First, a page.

Girls, it’s time to man up when it comes to wearing heels. That’s what international recording artist Amara La Negra has to say about women who let their bare feet hit the ground when they can no longer stand in stilettos.
“Never be… estas sucia (that’s dirty), never; That goes against the girl code — even if your feet hurt, thug it out,” the Dominican singer and star of VH1’s “Love and Hip-Hop: Miami” shared with FN.
Amara, who will celebrate her “Unstoppable” EP release Wednesday, has no sympathy for those who don’t prepare their feet for the worse. “Even if it’s going to the supermarket, I’ll have my chancletas (sandals) with me.”
Her release is a “crossover to the American market with a Caribbean undertone,” she explained. “It really talks to women and things that women can relate to: falling in love, falling out of love.”
Not only is her talent and charisma an unstoppable force that has attracted nearly 2 million Instagram fans, her shoe game, around 300 pairs in her closet, is just as fierce.
“I love stilettos; I feel the higher the heel, the better. I’m very feminine, I love pointy closed-toe shoes — it gives elegance,” she said, adding that her highest heel is 8 inches. “I’m open-minded about shoes except for wedges. I like to feel feminine, and there’s something about a skinny heel.”
Below, she chats about her favorite shoes, style advice and more.
FN: What are some of your favorite brands?
Amara La Negra: “I never shop by brand, I shop by looks. I recently invested $1,500 in shoes. I go more for style than brand names. Louboutins are classic, that’s a clean classic look to go with any wardrobe. Funny enough, Steve Madden has a lot of fun things for more affordable prices that can be fun as well. Balenciagas right now are really dope. I recently just bought myself some Fendis.”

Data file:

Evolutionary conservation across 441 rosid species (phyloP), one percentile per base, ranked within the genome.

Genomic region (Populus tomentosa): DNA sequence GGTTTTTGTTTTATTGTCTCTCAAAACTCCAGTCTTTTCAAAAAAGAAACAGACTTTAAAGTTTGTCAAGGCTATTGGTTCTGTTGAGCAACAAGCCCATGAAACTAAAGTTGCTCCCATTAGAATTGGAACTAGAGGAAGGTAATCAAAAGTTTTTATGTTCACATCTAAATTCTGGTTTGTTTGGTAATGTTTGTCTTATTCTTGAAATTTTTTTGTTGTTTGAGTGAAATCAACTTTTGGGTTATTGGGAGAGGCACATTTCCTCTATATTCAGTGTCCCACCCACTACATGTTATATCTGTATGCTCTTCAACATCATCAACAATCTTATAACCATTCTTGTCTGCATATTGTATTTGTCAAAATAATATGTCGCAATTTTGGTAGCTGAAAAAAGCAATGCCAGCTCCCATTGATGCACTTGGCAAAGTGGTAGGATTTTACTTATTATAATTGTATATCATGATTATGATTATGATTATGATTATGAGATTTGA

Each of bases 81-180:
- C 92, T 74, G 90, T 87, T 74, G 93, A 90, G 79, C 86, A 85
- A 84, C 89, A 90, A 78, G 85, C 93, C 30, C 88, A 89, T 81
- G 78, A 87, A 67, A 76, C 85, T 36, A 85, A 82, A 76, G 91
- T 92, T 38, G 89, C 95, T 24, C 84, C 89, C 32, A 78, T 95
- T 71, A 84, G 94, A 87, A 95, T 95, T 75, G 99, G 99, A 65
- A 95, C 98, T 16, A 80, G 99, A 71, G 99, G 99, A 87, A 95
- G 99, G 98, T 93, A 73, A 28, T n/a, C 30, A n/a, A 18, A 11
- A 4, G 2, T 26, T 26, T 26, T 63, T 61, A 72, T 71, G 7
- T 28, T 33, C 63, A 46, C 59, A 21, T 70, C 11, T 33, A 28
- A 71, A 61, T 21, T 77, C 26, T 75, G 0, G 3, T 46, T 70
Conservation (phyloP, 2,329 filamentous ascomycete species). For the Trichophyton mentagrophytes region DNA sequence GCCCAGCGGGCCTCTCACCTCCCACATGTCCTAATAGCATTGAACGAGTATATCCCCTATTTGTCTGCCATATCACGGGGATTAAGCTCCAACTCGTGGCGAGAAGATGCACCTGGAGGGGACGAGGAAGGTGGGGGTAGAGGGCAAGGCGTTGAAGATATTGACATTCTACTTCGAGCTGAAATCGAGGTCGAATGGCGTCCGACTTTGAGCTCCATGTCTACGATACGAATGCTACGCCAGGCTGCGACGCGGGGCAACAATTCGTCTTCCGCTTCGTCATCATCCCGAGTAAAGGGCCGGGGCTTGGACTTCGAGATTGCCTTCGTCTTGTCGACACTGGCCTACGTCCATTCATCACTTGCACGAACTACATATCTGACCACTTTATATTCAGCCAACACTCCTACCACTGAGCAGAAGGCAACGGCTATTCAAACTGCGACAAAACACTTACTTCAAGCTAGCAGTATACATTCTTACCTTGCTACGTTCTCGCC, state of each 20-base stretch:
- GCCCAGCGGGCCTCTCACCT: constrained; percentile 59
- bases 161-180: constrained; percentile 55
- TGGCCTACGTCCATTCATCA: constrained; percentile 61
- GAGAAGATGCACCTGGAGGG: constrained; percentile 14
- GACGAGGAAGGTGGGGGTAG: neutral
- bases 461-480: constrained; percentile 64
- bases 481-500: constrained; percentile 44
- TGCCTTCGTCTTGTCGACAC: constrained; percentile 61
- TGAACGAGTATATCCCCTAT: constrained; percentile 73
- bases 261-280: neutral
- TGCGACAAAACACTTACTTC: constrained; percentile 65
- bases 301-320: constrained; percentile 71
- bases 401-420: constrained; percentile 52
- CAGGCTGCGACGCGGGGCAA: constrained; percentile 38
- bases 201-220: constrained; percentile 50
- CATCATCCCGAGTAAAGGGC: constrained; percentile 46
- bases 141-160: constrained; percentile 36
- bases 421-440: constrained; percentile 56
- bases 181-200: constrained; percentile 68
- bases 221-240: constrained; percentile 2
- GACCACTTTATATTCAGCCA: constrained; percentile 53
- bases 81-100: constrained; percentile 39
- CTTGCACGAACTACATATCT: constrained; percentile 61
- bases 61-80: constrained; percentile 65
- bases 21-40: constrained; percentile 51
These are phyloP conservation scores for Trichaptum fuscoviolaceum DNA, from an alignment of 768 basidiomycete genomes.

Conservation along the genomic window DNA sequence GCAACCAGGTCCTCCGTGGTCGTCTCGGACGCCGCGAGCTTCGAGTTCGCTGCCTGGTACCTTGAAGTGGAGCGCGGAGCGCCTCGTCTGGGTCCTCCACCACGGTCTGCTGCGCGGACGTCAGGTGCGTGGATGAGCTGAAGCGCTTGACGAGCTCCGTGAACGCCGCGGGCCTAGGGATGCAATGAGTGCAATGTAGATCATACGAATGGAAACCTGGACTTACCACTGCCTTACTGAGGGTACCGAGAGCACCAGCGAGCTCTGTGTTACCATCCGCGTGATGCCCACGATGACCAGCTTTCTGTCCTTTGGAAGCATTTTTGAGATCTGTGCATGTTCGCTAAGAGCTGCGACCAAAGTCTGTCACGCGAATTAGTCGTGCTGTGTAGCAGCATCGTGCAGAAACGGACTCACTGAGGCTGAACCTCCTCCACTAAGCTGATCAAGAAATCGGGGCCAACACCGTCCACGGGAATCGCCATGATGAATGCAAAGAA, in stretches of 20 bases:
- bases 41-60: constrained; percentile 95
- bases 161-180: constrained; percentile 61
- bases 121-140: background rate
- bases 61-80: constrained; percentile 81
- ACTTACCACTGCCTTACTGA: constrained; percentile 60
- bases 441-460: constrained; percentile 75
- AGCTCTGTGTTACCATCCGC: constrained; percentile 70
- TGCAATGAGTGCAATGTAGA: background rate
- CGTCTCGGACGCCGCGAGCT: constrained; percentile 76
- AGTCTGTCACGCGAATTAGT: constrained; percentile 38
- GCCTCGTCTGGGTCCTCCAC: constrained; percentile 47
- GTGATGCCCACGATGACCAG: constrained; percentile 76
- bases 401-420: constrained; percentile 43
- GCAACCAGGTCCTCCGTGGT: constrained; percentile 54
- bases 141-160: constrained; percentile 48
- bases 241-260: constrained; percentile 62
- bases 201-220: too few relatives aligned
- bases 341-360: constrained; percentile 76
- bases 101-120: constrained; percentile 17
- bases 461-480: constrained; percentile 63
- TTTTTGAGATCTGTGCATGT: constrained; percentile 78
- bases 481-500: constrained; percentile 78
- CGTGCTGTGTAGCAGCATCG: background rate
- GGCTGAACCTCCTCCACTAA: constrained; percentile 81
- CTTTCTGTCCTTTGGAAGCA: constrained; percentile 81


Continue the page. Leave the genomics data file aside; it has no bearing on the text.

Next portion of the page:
FN: What’s something we would be surprised to find in your closet?
AN: “You can’t be surprised to find anything. Funny enough, I’m a fan of the 60s and 70s, so I love the big platforms they used to wear back in the days. I have shoes that are conservative — shoes that your mom would wear that you think wouldn’t go with my personality.”
FN: What is your fashion philosophy?
AN: “It’s about personality, style and how you put it together. Coming from a girl who couldn’t afford Gucci, Prada and Fendi, style is about the person, and I don’t believe in trends or following fashion statements. I wear what I like. Everyone’s looking the same. I’m also a fan of thrift shopping.”
FN: What’s your advice for people who want to develop their own fashion sense?
AN: “Just go for it and try it and don’t be scared of being open-minded. Don’t be afraid of trying new things — do what pleases you. These days we’re concerned about other people.”
FN: After you got your first big paycheck, what was your biggest splurge?
AN: “I remember exactly the day — the moment I got some real money — the first thing I did was bought a Gucci bag and it meant so much to me, and I bought my first pair of red bottoms. For so long I remember seeing these girls I admired and wanted to afford them. When I finally could, I bought six (pairs). I think it was a point to prove.”
FN: What’s the story behind your lucky shoes?
AN: “Those shoes were my old dancing shoes I used since I was 14 and my foot hasn’t changed. When I used to dance my mom made me save them, and thanks to that, when it was time to participate in ‘Dancing With the Stars,’ the Spanish version (“Mira Quién Baila”), I reused the same shoes. Those were my lucky dance shoes. I was able to use them in the past, and to bring them back made me feel like there was luck.”
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